In humanitarian aid, we use categories of vulnerability to make sure that we always reach those who need support more than others but might get overlooked too quickly. Unaccompanied minors, pregnant and lactating women, persons with disabilities– these groups are often hit hardest by disasters and least able to help themselves.
As a child in the Dadaab refugee camps in Kenya, 80 kilometers from the border to Somalia, one has surely seen the worst in life: poverty, flight, hunger, a bleak future. Here in Juba Primary School on this hot morning, boys and girls are running around in their plastic sandals, their clothes worn out and dirty, their voices forming a noisy choir in the dusty air. But what about those who cannot run around? Who cannot see or hear, children we call impaired? How do they cope with the struggles of being a refugee child?
Yet a few of them are here, sitting in a classroom: a mentally challenged young man in his early 20’s, seven boys and girls with a visual impairment, an autistic youth, a girl in a wheelchair. CARE manages seven schools in Dagahaley camp, one of several camps that make up Dadaab, home to almost 370,000 refugees. All of the schools offer special education for children and youth with impairments. Most of these 494 boys and girls attend regular classes but for those with severe needs, CARE has set up separate classrooms in two of the schools and employs special needs teachers who guide them.
Samuel Odawo is 34 years old and has started working as a teacher with CARE in the summer of 2013. The Kenyan has been visually impaired since birth himself but was lucky to receive an education in his village. “I want to give children the same chance I had”, he says. “Although it has been tough to explain to my fiancé why I would resettle to a refugee camp hundreds of kilometers away from our home”, he tells with a chuckle, “We were planning to get married!” Samuel turns serious quickly again when talking about the challenges of his job: “Most of these kids are being hidden by their families, so we literally have to go from door to door and encourage their parents to send the kids to school. Sometimes, we are successful but sometimes children only show up a few times and then disappear again.” Samuel himself is a role model, showing parents and children alike that visual impairment is nothing to be ashamed of and that there are ways to navigate even in this difficult environment.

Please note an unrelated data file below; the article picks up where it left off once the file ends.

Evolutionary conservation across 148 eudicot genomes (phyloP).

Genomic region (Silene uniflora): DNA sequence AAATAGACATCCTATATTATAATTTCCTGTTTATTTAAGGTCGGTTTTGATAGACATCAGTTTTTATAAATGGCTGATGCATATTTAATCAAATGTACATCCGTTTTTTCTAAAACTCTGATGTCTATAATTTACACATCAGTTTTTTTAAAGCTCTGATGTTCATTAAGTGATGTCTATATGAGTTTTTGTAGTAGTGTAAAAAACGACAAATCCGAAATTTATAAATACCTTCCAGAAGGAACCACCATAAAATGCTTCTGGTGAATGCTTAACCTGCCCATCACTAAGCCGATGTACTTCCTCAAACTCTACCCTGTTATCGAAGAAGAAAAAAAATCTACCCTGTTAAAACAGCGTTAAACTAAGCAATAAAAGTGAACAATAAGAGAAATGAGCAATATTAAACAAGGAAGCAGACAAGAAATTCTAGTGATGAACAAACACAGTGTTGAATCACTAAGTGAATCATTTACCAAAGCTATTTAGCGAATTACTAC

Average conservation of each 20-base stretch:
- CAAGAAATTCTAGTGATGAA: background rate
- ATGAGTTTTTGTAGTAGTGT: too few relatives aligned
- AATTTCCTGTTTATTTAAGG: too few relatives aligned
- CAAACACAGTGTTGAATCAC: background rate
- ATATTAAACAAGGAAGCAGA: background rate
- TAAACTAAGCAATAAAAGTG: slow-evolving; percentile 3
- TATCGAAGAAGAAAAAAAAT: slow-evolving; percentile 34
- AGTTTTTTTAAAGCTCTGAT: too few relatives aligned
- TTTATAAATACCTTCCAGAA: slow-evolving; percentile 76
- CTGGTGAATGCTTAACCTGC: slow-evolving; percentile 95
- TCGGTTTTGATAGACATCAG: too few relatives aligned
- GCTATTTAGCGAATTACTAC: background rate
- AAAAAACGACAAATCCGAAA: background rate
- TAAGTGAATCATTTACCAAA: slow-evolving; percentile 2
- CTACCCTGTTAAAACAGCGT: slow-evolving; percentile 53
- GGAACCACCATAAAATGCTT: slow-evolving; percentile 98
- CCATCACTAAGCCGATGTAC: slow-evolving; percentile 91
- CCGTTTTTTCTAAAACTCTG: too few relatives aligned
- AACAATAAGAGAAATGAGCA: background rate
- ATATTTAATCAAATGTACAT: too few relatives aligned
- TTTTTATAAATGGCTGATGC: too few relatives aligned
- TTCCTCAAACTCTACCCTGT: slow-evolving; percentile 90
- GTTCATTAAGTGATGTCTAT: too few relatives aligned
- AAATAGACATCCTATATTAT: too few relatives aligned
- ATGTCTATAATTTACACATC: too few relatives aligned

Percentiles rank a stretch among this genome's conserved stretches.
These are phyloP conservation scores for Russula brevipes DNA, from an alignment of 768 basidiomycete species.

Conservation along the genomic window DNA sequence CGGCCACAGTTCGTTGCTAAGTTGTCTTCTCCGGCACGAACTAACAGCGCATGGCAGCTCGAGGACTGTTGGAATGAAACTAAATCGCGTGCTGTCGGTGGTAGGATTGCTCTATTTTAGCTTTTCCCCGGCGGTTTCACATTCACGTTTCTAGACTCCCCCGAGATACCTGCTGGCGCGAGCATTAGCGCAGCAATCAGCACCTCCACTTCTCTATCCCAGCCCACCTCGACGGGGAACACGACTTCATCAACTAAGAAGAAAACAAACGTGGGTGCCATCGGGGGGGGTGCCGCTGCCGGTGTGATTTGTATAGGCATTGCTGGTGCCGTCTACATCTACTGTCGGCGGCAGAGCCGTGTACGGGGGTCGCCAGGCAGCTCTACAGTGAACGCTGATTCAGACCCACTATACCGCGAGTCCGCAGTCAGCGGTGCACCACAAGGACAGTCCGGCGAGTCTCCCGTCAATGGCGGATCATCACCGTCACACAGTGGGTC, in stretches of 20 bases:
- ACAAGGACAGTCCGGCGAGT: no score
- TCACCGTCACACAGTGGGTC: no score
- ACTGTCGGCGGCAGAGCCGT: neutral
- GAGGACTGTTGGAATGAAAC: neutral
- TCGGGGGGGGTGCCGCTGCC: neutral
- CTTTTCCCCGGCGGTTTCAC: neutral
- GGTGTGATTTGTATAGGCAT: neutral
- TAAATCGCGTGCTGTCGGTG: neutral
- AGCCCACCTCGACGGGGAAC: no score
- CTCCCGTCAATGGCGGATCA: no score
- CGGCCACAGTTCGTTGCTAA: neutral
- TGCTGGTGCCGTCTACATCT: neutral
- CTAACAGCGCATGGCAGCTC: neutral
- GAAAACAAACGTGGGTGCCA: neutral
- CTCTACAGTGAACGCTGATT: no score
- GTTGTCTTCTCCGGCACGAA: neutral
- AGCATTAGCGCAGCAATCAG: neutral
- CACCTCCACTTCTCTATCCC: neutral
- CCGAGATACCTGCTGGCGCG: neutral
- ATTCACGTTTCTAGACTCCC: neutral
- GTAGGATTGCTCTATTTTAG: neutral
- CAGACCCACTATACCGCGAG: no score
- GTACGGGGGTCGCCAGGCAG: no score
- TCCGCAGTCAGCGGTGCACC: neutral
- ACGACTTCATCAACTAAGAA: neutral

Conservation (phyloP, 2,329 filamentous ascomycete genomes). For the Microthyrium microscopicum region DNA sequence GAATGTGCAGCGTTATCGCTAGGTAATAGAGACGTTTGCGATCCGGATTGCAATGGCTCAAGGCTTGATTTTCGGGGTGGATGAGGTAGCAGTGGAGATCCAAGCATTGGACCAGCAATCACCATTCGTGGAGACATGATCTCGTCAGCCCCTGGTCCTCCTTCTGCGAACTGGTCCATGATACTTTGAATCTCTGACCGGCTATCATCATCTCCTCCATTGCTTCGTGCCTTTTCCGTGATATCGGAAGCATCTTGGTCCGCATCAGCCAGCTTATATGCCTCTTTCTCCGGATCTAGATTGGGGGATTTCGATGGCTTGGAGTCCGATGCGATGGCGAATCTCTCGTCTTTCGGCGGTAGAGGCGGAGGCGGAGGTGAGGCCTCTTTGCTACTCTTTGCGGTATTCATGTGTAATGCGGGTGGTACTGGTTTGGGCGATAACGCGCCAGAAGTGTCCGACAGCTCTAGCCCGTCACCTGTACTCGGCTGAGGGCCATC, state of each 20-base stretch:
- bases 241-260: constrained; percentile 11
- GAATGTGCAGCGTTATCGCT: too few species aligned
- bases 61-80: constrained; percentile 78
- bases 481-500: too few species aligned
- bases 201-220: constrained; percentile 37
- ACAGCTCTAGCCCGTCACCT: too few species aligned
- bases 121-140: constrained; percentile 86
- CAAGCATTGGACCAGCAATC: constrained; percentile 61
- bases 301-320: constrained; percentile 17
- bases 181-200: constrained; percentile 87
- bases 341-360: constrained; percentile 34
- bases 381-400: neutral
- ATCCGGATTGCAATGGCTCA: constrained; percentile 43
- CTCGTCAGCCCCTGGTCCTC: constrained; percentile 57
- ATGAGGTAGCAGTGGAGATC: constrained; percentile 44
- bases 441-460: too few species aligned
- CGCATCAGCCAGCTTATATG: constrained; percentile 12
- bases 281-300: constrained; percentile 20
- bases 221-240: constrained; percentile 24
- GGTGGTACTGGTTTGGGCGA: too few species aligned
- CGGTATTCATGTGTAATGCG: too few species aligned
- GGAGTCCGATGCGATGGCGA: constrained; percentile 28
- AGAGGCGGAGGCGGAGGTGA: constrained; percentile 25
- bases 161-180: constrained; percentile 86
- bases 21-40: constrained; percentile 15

During the mid-morning break, Ismail Omar pays a visit to the special needs classroom. He is eleven years old and sits in a wheelchair. Ismail attends the regular classes because he can keep up very well with the other students. The little boy has such a wide grin that it spans from one cheek to the other: “I like school”, he says. What he doesn’t like is the daily routine of getting there. His wheelchair is being pushed by his 15-year-old sister, but they get teased by other youngsters on their way. “Sometimes the other kids also throw stones at me”, he says. Luckily, there is another Ismail, his best friend, to help him get around in school. Ismail has lived in Dadaab since 2006. Back then, his family had to walk on foot for ten days because their car had broken down somewhere in the middle of nowhere between Somalia and Kenya. Ismail was carried on the shoulders of a relative; he has been paralyzed since early childhood. A polio vaccination would have saved him, but these were hard to get where he grew up. Somalia has known conflict, recurring drought and chronic poverty for many decades and thus, thousands of families see no option than to leave and become refugees in neighboring Kenya.
“My favorite subjects are English and Math,” Ismail says with his eyes reflecting all the wit and courage of his personality. Only the doorstep of his classroom poses a challenge, but that is what friends are for, right? His namesake is there to push the wheelchair over this barrier. And what does Ismail want to do when he grows up? Is it appropriate to ask this question, here, in the refugee camp, where a little boy in a wheelchair faces nothing but obstacles? “I want to become an officer in a big office!” There comes the grin again. And off they go, with his friend Ismail pushing the wheelchair out into the school yard. Other boys join them, and they blend into the crowd of children and chatter. Yes, the dream of a big office is a far-fetched one for Ismail. But it is his dream, and it exists. For now, this is all that matters.